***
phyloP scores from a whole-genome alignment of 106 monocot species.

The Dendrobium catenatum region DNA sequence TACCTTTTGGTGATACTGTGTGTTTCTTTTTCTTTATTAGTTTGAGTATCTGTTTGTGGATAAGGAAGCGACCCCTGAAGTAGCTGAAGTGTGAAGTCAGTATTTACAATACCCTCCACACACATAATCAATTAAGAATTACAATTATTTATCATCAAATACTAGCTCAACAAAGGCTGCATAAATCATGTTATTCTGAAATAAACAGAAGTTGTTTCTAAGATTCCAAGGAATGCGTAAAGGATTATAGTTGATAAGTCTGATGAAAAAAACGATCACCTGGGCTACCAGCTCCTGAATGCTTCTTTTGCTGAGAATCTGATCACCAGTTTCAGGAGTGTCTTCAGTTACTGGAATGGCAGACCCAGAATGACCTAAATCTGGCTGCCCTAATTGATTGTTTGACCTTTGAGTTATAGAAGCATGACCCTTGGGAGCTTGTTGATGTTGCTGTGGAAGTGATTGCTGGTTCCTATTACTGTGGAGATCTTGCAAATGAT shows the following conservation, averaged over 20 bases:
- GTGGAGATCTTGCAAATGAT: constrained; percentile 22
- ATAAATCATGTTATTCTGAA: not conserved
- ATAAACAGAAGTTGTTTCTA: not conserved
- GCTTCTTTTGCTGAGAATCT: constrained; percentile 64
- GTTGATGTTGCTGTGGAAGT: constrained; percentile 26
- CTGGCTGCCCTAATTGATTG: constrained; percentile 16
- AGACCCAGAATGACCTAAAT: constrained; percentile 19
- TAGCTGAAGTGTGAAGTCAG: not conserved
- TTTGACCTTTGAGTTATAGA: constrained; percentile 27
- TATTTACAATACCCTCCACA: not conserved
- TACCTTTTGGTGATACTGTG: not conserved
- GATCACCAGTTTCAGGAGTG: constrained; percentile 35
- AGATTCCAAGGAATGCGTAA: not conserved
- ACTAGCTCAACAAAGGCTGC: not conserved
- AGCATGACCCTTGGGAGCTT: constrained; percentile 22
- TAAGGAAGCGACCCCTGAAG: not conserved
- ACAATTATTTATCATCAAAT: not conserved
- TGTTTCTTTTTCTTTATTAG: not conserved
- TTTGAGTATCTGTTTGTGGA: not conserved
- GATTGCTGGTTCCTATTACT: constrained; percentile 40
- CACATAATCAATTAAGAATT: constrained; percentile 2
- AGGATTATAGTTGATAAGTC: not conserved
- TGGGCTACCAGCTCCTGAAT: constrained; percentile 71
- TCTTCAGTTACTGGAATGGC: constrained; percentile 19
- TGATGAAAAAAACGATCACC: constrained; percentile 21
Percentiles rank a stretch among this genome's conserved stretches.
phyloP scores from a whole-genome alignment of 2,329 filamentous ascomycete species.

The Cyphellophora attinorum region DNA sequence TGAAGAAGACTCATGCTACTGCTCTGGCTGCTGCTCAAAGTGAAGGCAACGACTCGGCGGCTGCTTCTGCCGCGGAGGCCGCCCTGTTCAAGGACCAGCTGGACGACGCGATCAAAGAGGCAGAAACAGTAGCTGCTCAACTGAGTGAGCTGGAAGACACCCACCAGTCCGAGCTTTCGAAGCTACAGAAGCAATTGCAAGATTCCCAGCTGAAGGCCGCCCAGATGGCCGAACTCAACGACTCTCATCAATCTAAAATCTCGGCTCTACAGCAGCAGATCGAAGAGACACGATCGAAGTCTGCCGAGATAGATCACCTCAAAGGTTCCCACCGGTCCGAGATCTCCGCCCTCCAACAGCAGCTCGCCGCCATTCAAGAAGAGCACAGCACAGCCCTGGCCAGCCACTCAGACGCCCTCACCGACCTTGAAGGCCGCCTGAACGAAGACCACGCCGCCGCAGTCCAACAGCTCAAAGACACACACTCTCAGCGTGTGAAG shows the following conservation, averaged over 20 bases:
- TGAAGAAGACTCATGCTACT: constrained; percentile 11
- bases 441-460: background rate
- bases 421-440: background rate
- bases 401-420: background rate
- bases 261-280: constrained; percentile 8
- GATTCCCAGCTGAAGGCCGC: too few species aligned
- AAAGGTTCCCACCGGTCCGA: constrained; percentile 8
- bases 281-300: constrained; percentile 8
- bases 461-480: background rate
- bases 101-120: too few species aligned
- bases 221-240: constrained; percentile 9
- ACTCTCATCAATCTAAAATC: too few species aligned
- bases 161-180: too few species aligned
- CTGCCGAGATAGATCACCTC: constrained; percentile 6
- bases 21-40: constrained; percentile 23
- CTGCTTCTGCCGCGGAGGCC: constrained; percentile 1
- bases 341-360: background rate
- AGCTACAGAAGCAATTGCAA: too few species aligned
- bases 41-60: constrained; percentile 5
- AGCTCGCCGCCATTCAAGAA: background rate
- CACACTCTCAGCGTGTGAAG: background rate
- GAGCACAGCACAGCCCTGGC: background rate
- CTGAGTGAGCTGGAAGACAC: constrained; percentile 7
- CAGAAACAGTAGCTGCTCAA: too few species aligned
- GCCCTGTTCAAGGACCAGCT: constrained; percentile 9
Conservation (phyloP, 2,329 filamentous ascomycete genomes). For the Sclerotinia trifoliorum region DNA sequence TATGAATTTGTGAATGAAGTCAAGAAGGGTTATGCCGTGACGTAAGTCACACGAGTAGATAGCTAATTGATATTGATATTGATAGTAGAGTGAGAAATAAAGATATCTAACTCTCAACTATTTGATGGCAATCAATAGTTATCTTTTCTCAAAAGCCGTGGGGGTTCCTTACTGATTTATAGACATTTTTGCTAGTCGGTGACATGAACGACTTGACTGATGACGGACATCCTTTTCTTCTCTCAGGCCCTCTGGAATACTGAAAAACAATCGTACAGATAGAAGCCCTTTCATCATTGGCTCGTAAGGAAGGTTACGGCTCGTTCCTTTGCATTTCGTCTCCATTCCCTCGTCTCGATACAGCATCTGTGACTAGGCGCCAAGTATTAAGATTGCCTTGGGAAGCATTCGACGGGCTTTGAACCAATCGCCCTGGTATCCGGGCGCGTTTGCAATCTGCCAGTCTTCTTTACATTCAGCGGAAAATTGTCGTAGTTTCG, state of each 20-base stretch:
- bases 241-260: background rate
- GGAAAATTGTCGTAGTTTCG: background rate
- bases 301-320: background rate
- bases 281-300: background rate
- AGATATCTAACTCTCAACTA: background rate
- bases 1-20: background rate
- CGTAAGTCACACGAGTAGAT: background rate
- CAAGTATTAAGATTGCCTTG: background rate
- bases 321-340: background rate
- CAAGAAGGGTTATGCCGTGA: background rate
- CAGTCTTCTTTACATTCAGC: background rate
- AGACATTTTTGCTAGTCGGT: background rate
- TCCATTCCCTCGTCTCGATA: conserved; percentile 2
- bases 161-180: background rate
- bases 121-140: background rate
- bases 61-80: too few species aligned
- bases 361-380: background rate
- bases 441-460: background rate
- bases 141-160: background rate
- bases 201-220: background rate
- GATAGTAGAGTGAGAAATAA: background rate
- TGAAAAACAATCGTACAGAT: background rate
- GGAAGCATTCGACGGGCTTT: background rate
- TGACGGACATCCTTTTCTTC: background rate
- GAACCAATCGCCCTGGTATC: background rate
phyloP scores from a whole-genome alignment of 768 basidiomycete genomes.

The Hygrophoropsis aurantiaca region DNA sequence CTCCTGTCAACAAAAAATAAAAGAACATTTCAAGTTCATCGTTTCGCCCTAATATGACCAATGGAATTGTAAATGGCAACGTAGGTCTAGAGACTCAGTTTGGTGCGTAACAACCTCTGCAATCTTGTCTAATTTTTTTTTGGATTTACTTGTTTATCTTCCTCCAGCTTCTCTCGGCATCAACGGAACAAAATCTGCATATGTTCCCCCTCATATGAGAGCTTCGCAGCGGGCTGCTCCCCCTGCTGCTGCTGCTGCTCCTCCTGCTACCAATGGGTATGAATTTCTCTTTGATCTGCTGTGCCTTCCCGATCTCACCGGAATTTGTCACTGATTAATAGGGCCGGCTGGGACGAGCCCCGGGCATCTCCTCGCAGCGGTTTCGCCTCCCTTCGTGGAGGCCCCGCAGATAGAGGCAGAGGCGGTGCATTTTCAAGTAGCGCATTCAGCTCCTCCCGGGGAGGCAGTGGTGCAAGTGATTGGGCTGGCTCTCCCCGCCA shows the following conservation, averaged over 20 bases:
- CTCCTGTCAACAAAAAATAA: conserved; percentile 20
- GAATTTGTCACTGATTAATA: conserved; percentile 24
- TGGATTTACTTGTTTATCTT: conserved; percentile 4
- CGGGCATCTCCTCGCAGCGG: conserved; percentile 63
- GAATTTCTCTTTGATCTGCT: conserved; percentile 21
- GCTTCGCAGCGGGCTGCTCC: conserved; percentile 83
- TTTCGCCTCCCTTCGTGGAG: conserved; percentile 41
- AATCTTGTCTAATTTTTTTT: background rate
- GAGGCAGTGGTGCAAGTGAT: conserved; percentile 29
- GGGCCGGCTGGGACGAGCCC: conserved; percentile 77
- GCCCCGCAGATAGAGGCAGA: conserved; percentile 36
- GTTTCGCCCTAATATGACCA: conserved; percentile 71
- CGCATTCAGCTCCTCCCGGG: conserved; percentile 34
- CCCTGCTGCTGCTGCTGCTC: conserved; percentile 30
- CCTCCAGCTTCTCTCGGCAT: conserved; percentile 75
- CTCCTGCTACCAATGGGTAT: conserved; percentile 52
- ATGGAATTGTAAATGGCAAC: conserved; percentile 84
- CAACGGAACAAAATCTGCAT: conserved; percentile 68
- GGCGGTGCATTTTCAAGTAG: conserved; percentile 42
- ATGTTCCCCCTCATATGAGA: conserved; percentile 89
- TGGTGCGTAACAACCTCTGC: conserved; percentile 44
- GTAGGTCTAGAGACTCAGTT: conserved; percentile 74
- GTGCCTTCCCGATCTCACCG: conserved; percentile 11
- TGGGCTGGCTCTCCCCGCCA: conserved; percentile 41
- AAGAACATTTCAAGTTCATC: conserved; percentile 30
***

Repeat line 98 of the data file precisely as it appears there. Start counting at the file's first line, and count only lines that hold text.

- CCTCCAGCTTCTCTCGGCAT: conserved; percentile 75